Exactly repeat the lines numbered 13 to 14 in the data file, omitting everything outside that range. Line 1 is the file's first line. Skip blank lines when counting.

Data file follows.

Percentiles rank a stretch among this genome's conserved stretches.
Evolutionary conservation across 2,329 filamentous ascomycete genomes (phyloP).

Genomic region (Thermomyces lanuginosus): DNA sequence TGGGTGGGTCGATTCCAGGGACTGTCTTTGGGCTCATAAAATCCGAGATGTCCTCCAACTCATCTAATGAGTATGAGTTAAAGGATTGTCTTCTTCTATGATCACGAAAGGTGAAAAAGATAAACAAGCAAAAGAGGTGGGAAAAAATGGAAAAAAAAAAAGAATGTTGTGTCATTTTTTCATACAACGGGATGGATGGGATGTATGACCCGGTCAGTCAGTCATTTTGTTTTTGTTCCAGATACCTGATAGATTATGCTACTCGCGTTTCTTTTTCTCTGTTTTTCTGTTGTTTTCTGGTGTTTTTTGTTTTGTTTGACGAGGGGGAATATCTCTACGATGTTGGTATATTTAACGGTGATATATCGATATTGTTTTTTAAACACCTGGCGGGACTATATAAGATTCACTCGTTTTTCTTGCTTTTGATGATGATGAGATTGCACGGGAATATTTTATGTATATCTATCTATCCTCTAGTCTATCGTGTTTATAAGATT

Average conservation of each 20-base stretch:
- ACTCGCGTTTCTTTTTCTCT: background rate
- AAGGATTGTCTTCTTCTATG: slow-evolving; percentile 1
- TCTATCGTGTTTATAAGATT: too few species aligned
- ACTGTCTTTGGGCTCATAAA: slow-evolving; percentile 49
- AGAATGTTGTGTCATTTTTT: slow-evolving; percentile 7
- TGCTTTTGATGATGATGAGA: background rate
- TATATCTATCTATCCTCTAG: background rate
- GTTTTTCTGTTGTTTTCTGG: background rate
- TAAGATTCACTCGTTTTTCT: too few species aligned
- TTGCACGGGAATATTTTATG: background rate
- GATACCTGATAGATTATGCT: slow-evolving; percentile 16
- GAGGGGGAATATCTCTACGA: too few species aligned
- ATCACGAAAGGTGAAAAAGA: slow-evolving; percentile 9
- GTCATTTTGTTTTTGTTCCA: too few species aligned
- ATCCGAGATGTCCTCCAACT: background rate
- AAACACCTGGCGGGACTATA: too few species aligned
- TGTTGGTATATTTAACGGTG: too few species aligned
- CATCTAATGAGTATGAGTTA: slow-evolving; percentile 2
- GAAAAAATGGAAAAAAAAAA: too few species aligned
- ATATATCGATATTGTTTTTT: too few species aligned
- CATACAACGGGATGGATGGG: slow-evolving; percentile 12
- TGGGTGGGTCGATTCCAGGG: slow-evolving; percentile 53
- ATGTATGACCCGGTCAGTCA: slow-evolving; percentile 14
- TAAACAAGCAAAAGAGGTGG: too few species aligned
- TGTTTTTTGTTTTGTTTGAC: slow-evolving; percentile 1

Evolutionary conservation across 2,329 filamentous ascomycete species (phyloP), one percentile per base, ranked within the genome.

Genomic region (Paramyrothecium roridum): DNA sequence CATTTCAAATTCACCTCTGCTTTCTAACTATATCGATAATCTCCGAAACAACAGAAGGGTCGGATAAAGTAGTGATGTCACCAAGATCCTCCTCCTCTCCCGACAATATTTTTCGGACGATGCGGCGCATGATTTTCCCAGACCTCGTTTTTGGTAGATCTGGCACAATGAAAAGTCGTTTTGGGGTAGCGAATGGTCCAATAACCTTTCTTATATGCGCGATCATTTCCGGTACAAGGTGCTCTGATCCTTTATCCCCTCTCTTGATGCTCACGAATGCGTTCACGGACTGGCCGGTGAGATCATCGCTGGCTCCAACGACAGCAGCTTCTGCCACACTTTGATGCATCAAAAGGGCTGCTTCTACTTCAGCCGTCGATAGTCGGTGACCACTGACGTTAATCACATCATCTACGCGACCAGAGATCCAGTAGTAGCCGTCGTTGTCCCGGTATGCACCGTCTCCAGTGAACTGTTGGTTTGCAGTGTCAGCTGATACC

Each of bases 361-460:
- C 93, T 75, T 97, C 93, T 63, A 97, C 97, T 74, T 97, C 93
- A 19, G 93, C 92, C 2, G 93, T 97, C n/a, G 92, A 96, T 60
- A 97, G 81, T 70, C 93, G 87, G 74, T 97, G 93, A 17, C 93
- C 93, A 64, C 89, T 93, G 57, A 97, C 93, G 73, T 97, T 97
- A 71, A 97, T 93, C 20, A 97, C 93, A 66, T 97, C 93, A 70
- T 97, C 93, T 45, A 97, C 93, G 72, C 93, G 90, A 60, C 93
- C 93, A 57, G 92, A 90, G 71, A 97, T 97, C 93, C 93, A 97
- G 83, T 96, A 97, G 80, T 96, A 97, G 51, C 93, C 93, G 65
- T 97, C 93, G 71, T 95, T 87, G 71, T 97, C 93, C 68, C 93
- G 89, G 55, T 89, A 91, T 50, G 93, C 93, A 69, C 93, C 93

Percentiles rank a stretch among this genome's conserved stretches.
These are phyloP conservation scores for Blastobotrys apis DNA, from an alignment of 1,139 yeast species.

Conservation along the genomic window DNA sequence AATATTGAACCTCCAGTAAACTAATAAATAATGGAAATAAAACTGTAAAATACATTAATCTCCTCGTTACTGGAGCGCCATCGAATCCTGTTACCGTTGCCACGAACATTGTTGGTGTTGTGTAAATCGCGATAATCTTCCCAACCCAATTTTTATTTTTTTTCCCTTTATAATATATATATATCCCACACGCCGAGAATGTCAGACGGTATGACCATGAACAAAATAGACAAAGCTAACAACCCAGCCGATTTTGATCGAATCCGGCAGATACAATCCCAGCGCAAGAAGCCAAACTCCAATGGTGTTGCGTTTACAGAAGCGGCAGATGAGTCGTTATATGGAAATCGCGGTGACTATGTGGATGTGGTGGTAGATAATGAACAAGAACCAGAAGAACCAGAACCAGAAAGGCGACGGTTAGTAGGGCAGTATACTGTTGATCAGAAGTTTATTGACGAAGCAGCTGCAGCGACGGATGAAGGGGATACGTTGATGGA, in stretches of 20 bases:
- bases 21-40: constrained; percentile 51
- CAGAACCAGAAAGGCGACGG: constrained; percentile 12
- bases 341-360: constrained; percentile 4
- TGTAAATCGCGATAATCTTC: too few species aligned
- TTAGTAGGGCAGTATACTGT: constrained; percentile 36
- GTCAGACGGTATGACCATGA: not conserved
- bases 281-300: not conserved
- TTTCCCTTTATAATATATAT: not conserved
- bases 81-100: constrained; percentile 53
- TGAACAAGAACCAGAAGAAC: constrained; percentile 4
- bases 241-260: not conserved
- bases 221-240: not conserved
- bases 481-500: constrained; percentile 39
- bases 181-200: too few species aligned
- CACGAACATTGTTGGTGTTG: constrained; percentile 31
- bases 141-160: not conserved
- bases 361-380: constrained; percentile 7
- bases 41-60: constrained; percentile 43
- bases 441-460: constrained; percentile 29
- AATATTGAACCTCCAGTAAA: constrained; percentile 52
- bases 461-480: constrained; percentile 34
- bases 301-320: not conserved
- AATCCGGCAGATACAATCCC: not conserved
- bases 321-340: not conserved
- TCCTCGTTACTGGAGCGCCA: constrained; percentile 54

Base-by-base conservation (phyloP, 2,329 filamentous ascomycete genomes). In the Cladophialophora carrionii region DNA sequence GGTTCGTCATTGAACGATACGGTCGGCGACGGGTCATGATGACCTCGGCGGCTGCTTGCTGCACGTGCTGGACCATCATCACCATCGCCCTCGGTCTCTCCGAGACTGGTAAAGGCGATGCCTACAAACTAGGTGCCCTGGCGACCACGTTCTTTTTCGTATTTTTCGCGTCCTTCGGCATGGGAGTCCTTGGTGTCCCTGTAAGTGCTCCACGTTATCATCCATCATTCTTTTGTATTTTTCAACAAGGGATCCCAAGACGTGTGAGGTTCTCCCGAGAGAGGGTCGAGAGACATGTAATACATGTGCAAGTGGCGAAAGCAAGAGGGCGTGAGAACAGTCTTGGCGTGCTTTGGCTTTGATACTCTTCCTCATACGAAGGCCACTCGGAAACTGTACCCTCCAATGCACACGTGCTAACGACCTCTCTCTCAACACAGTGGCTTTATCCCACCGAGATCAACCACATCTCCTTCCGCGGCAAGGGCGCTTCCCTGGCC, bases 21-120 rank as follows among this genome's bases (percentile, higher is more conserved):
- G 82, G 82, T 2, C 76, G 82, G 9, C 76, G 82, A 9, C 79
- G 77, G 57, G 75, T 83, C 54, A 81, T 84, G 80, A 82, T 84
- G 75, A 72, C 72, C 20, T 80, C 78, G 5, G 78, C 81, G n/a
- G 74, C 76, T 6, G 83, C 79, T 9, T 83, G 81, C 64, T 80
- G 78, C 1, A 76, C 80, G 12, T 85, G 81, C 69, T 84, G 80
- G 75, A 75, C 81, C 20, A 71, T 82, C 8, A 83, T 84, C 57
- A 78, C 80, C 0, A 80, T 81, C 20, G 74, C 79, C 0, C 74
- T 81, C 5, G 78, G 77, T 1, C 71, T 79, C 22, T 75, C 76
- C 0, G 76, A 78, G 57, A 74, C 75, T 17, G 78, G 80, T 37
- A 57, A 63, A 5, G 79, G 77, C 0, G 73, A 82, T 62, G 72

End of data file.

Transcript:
- TAAGATTCACTCGTTTTTCT: too few species aligned
- TTGCACGGGAATATTTTATG: background rate